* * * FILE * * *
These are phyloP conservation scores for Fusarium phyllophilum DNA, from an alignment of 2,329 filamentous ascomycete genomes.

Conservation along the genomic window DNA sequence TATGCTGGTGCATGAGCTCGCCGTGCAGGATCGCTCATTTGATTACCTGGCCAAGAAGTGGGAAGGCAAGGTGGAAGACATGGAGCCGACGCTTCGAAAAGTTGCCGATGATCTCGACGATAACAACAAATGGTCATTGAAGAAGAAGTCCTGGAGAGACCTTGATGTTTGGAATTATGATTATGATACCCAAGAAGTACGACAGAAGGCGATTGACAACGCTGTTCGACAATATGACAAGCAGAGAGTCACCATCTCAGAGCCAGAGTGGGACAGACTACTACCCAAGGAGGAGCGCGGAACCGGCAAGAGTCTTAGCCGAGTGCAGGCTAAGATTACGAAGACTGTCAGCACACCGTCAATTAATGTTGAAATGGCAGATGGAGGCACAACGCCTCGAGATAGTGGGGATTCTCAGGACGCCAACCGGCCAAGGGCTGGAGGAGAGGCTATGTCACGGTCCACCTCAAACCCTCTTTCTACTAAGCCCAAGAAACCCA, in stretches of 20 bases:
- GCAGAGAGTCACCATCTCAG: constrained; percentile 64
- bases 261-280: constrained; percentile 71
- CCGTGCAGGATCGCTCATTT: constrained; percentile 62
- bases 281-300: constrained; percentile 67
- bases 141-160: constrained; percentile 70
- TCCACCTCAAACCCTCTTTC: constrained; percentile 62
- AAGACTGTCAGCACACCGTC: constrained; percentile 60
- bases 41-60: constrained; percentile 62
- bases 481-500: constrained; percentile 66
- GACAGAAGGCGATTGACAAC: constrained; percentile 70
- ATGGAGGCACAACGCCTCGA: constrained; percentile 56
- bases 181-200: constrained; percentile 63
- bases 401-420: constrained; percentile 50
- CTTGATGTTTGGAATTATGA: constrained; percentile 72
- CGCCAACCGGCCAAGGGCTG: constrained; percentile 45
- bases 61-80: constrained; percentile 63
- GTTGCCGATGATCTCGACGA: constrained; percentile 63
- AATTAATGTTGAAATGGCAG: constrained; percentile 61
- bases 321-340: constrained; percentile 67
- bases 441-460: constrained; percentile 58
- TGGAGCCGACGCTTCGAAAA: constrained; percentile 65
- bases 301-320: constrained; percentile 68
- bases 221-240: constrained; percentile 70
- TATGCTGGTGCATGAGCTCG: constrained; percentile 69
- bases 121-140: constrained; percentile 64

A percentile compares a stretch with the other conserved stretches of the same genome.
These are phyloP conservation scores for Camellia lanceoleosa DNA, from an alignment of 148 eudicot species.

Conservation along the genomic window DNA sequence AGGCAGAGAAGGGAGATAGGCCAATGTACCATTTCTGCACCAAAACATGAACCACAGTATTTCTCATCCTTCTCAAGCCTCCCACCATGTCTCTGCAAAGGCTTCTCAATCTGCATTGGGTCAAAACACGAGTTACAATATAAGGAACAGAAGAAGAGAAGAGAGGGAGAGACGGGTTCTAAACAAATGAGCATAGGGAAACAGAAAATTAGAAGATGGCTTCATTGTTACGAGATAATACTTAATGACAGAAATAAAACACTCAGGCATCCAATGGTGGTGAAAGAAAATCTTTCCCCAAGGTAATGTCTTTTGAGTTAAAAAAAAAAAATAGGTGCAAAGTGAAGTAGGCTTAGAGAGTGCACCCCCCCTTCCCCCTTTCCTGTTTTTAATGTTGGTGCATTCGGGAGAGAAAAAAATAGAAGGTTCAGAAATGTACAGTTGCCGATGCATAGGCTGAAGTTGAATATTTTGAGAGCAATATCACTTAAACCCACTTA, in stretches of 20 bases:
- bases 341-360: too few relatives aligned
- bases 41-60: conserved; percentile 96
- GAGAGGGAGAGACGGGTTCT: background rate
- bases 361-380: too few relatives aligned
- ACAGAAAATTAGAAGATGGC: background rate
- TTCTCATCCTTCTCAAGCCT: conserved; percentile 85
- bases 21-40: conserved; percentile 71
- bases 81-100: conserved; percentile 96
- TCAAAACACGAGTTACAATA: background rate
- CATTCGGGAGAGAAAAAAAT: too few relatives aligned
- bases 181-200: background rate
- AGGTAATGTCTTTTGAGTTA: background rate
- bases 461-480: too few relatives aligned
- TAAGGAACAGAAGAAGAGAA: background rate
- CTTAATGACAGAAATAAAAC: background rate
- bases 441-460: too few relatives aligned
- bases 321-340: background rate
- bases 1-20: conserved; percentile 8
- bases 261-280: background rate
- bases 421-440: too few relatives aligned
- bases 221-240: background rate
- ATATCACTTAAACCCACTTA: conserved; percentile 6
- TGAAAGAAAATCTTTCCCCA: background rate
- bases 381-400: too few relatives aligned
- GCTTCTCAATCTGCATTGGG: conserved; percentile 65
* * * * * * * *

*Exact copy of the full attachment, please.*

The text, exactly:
These are phyloP conservation scores for Fusarium phyllophilum DNA, from an alignment of 2,329 filamentous ascomycete genomes.

Conservation along the genomic window DNA sequence TATGCTGGTGCATGAGCTCGCCGTGCAGGATCGCTCATTTGATTACCTGGCCAAGAAGTGGGAAGGCAAGGTGGAAGACATGGAGCCGACGCTTCGAAAAGTTGCCGATGATCTCGACGATAACAACAAATGGTCATTGAAGAAGAAGTCCTGGAGAGACCTTGATGTTTGGAATTATGATTATGATACCCAAGAAGTACGACAGAAGGCGATTGACAACGCTGTTCGACAATATGACAAGCAGAGAGTCACCATCTCAGAGCCAGAGTGGGACAGACTACTACCCAAGGAGGAGCGCGGAACCGGCAAGAGTCTTAGCCGAGTGCAGGCTAAGATTACGAAGACTGTCAGCACACCGTCAATTAATGTTGAAATGGCAGATGGAGGCACAACGCCTCGAGATAGTGGGGATTCTCAGGACGCCAACCGGCCAAGGGCTGGAGGAGAGGCTATGTCACGGTCCACCTCAAACCCTCTTTCTACTAAGCCCAAGAAACCCA, in stretches of 20 bases:
- GCAGAGAGTCACCATCTCAG: constrained; percentile 64
- bases 261-280: constrained; percentile 71
- CCGTGCAGGATCGCTCATTT: constrained; percentile 62
- bases 281-300: constrained; percentile 67
- bases 141-160: constrained; percentile 70
- TCCACCTCAAACCCTCTTTC: constrained; percentile 62
- AAGACTGTCAGCACACCGTC: constrained; percentile 60
- bases 41-60: constrained; percentile 62
- bases 481-500: constrained; percentile 66
- GACAGAAGGCGATTGACAAC: constrained; percentile 70
- ATGGAGGCACAACGCCTCGA: constrained; percentile 56
- bases 181-200: constrained; percentile 63
- bases 401-420: constrained; percentile 50
- CTTGATGTTTGGAATTATGA: constrained; percentile 72
- CGCCAACCGGCCAAGGGCTG: constrained; percentile 45
- bases 61-80: constrained; percentile 63
- GTTGCCGATGATCTCGACGA: constrained; percentile 63
- AATTAATGTTGAAATGGCAG: constrained; percentile 61
- bases 321-340: constrained; percentile 67
- bases 441-460: constrained; percentile 58
- TGGAGCCGACGCTTCGAAAA: constrained; percentile 65
- bases 301-320: constrained; percentile 68
- bases 221-240: constrained; percentile 70
- TATGCTGGTGCATGAGCTCG: constrained; percentile 69
- bases 121-140: constrained; percentile 64

A percentile compares a stretch with the other conserved stretches of the same genome.
These are phyloP conservation scores for Camellia lanceoleosa DNA, from an alignment of 148 eudicot species.

Conservation along the genomic window DNA sequence AGGCAGAGAAGGGAGATAGGCCAATGTACCATTTCTGCACCAAAACATGAACCACAGTATTTCTCATCCTTCTCAAGCCTCCCACCATGTCTCTGCAAAGGCTTCTCAATCTGCATTGGGTCAAAACACGAGTTACAATATAAGGAACAGAAGAAGAGAAGAGAGGGAGAGACGGGTTCTAAACAAATGAGCATAGGGAAACAGAAAATTAGAAGATGGCTTCATTGTTACGAGATAATACTTAATGACAGAAATAAAACACTCAGGCATCCAATGGTGGTGAAAGAAAATCTTTCCCCAAGGTAATGTCTTTTGAGTTAAAAAAAAAAAATAGGTGCAAAGTGAAGTAGGCTTAGAGAGTGCACCCCCCCTTCCCCCTTTCCTGTTTTTAATGTTGGTGCATTCGGGAGAGAAAAAAATAGAAGGTTCAGAAATGTACAGTTGCCGATGCATAGGCTGAAGTTGAATATTTTGAGAGCAATATCACTTAAACCCACTTA, in stretches of 20 bases:
- bases 341-360: too few relatives aligned
- bases 41-60: conserved; percentile 96
- GAGAGGGAGAGACGGGTTCT: background rate
- bases 361-380: too few relatives aligned
- ACAGAAAATTAGAAGATGGC: background rate
- TTCTCATCCTTCTCAAGCCT: conserved; percentile 85
- bases 21-40: conserved; percentile 71
- bases 81-100: conserved; percentile 96
- TCAAAACACGAGTTACAATA: background rate
- CATTCGGGAGAGAAAAAAAT: too few relatives aligned
- bases 181-200: background rate
- AGGTAATGTCTTTTGAGTTA: background rate
- bases 461-480: too few relatives aligned
- TAAGGAACAGAAGAAGAGAA: background rate
- CTTAATGACAGAAATAAAAC: background rate
- bases 441-460: too few relatives aligned
- bases 321-340: background rate
- bases 1-20: conserved; percentile 8
- bases 261-280: background rate
- bases 421-440: too few relatives aligned
- bases 221-240: background rate
- ATATCACTTAAACCCACTTA: conserved; percentile 6
- TGAAAGAAAATCTTTCCCCA: background rate
- bases 381-400: too few relatives aligned
- GCTTCTCAATCTGCATTGGG: conserved; percentile 65